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    1. I think Roald Dahl will be on a lot this week, he's another one writes food well!

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  2. That cup of tea sounds perfect.

    Here is our Top Ten Tuesday.

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    1. I'd have it stronger with no sugar - But it still made me want to put the kettle on!

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  3. I recently finished listening to the audiobook of The Lion, the Witch, and the Wardrobe. The meal scenes in it were the best.

    My post .

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    Replies
    1. There are so many good ones - I think because it's all winter food in that one as well!

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  4. Just reading these made me feel hungry!
    My TTT: https://jjbookblog.wordpress.com/2020/09/01/top-ten-tuesday-279/

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  5. Totally agree! Tolkien and Rowling, especially, are masters at describing not just great food but also the experience of eating and sharing food with people you love :)

    Happy TTT!

    Susan
    www.blogginboutbooks.com

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    Replies
    1. I think that's what I like too, eating is always very sociable in those books!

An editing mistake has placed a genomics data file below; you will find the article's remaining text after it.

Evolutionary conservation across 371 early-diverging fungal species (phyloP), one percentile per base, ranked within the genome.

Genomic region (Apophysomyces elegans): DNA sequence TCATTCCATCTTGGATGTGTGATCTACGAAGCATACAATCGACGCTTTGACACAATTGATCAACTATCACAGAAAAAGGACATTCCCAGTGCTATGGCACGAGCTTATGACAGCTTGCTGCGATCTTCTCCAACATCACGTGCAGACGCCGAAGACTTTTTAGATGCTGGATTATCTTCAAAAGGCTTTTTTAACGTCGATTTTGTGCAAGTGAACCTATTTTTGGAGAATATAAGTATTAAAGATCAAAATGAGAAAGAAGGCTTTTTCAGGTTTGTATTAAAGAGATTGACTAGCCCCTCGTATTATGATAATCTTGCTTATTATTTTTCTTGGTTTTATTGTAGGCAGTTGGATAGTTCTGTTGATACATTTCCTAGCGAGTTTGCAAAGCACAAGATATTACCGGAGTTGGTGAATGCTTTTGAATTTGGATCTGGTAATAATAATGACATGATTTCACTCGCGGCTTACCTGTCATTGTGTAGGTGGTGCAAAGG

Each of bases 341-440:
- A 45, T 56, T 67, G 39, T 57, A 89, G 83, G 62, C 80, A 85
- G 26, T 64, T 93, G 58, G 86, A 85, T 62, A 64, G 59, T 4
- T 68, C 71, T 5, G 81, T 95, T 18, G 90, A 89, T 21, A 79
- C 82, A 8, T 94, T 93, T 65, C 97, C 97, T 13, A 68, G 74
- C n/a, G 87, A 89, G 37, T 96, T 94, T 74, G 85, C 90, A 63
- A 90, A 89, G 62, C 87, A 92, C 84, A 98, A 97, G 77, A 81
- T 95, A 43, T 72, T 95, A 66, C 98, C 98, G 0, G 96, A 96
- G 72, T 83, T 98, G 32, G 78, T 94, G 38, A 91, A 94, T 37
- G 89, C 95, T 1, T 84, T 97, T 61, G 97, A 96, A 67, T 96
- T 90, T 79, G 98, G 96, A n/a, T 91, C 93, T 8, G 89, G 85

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  6. These are wonderful! I love the Llewellyn quotes, and of course Narnia and food always go so well together. :) I love how cozy the Beavers' house is in that scene. And The Hobbit is fabulous!!!

    Also Pooh. Can I go there? Hahahaha

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    Replies
    1. Got to love Winnie the Pooh, haha. Thanks! The Llewellyn quotes were my favourites, I'm due a re-read of that I think!

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  7. Charlie and the Chocolate Factory!!! I'd love to try Willy Wonka's candy.
    Here's my Top Ten Tuesday list.

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  8. What a fun prompt, I might have to do that just on my own since I missed it.

    And oh, yes that fish frying section of Narnia is one of the best food scenes! I think so many LM Montgomery books have delicious food scenes (I want the Anne of Green Gables cookbook. The Little House books for me as well. Some of the Alcott books too I think. The Mitford series (I recently bought the cookbook for that). Bertie Wooster often waxes eloquent about food, although often some of the more "British cuisine" books, I'm like, um, maybe not. It is interesting to read about the HP foods (I believe I attempted treacle tart one time because of this), but I think I'd lactually like Honeydukes.

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    1. Haha reading these back they’re all very British, potatoes seem to feature a lot! Those sort of old fashioned children’s books are the best for food I think, I think that’s why Harry Potter does it well, going for a similar style.